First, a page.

TAMPA — The Florida Department of Transportation is taking two years to re-evaluate its controversial Tampa Bay Express plan to add express toll lanes to nearly 100 miles of bay-area interstates.
DOT director of development Bill Jones made a 10-minute presentation to the Tampa City Council on Thursday explaining exactly what the TBX "reset" means. He told the council that the state will have a new plan for the project ready by the end of 2019.
"Over the next two years, 30 months, express lanes are going to be re-evaluated," Jones said. "We're also going to look at other options as well."
That doesn't mean managed toll lanes — where toll prices would fluctuate by demand — won't one day take shape along the bay area's currently free interstates.
But it does mean that the $6 billion project will have to be reapproved at the federal, state and local level once again, and that could mean modifications, such as adding more transit options, before the plan can move forward in 2019.
Former DOT Secretary Jim Boxold called for the reset at the end of 2016 after public outcry against the project, which would have bulldozed minority-dominated neighborhoods around the Interstate 275/Interstate 4 interchange in downtown Tampa and converted an existing free lane on the Howard Frankland Bridge to a paid toll lane.
Residents, especially those in Tampa Heights and Seminole Heights, were outraged over the proposed expansion that would have cut through their neighborhoods to add toll lanes that could cost up to $2 for a single mile in rush hour.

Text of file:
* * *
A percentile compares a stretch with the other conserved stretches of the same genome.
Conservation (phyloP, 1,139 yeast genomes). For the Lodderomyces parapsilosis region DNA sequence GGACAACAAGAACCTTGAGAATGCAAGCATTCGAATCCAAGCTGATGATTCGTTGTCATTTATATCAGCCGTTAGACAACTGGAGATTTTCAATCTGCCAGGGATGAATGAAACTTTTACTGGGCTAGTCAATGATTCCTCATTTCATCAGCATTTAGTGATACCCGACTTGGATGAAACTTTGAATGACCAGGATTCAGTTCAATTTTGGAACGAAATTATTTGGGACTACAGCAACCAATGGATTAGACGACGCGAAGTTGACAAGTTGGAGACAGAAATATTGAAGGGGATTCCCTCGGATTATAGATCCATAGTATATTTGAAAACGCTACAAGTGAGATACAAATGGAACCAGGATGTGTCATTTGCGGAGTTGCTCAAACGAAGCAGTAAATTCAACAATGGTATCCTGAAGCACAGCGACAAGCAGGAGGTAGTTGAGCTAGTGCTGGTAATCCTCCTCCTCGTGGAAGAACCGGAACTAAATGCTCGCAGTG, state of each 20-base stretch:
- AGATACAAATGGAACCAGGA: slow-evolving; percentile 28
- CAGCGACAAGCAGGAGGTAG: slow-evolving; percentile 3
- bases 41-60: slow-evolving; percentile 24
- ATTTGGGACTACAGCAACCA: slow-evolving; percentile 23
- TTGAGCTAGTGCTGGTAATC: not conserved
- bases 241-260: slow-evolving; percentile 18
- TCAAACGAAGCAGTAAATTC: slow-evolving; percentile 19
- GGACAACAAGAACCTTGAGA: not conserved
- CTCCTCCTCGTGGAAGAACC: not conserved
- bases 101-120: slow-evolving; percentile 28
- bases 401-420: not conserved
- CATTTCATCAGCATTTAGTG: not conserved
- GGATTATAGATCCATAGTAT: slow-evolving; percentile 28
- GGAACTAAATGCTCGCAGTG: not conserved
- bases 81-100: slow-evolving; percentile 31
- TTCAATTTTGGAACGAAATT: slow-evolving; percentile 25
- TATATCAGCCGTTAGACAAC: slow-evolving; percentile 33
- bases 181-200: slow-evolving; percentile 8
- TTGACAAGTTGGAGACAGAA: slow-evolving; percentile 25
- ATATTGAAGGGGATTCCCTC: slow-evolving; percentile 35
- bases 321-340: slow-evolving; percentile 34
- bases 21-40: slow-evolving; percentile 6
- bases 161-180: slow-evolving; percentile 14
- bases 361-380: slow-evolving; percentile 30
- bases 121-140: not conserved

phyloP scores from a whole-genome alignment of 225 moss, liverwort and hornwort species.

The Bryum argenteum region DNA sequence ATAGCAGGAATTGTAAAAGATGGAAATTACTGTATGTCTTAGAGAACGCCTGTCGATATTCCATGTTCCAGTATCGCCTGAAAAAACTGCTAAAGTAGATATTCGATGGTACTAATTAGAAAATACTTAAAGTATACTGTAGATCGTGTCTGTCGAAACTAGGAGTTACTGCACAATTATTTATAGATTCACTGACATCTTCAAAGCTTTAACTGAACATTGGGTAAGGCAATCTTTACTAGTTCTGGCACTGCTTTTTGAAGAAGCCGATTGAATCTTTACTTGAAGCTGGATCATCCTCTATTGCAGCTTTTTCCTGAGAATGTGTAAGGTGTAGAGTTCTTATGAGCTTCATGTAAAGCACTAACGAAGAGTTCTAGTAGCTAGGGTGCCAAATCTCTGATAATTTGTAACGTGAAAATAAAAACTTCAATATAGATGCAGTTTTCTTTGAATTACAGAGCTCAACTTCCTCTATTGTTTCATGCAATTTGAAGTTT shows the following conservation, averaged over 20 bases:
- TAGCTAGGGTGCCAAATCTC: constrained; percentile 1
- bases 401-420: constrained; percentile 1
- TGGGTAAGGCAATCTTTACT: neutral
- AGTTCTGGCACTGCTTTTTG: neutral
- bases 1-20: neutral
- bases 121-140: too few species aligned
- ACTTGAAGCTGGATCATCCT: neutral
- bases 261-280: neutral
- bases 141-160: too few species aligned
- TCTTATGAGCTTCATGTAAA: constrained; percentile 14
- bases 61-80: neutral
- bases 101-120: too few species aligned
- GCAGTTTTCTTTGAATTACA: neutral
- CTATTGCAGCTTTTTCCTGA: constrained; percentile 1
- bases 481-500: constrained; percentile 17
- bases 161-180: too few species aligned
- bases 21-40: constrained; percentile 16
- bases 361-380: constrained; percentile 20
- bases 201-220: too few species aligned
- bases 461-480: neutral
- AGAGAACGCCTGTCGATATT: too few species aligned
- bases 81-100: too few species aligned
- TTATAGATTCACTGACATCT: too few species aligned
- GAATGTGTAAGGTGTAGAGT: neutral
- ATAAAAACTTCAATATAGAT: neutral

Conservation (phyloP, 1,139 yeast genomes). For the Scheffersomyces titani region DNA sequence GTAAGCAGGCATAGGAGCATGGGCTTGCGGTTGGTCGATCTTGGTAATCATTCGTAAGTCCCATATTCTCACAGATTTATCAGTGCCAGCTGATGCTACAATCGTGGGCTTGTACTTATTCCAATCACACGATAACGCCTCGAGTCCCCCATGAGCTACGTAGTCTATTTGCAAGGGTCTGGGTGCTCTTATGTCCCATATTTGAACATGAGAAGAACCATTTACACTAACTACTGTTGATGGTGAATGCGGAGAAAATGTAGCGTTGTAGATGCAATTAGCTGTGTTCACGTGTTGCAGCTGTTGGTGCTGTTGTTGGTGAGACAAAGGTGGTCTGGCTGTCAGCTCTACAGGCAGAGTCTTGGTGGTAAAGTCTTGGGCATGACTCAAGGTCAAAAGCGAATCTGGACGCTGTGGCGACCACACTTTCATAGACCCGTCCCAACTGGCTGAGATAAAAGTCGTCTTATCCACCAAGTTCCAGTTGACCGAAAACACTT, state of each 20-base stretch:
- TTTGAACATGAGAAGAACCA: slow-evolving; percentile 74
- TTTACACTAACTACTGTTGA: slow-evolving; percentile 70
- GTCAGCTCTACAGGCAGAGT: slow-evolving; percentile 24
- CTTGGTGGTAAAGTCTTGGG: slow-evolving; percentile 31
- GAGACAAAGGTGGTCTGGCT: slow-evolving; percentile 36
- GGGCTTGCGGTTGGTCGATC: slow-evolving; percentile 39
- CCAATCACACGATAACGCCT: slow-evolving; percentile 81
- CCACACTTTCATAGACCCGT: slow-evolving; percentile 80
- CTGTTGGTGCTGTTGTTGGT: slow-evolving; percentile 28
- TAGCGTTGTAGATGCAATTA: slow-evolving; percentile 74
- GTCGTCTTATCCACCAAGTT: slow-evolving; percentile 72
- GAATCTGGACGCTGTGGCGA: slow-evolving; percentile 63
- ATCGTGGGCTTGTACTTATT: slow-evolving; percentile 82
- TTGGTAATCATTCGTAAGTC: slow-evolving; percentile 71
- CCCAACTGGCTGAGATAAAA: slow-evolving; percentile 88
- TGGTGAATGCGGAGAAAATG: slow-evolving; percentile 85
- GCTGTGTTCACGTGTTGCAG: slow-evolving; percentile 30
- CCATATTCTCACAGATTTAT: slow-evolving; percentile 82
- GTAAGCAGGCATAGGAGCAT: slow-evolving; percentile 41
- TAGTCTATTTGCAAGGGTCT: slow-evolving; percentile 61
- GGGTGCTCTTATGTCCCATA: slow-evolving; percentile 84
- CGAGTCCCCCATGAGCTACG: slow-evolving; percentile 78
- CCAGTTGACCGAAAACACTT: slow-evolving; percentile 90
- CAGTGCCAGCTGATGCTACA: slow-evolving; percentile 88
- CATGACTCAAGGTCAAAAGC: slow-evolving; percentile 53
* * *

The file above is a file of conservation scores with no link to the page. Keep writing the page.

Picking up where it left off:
Many of those same people also wouldn't have had access to the speedy express lanes, which skip over the majority of central Tampa and the 20,000 people who live there.
The reset, Jones said, will focus on three steps: research, evaluate, respond. As part of the first step, the DOT took about three dozen people — including politicians, residents and business people — to St. Louis earlier this week to learn how the Missouri Department of Transportation worked with the community to come to a consensus on a controversial highway project there.
Similar to TBX, which originated from a 20-year-old study, Missouri was working with an old plan that faced significant backlash. Officials there quickly realized they needed to regroup and work closer with the community to make the project a success, Jones said.
Florida officials want to take the same approach, Jones said, which means putting all options — including tolls — back on the table.
"We're here to listen to transportation as a whole," Jones said. "Some communities might not want to talk about transit or TBX, others specifically might want to dive right into it."
City Council members Frank Reddick and Mike Suarez asked pointed questions about those who attended the St. Louis meetings and how they were selected. The group included 10 community members — six from Hillsborough, three from Pinellas and one from Pasco — whose trip was paid for by the Federal Highway Administration. Several of them were vocal opponents of the project, including Chris Vela, Rick Fernandez and Kimberly Overman, all Tampa residents who are part of Sunshine Citizens or Stop TBX.
"They need to be monitored and they need to be held accountable," Reddick said of the group that went to St. Louis. "You find a way to pay these people off and make them happy and then they'll be supportive of what you want done. I don't want to see that happen."
Diane Hart of the East Tampa Business and Civic Association was also on the trip. The big takeaway, she said, was that in order for any of these big infrastructure projects to work, Florida transportation officials have to listen to the Tampa Bay community.
"I'm thinking, moving forward, they really see without the community's input and without the trust of the community it will never be able to take place," Hart said at Thursday's meeting. "There will be constant controversy around this forever."
Contact Caitlin Johnston at firstname.lastname@example.org or (727) 893-8779. Follow @cljohnst.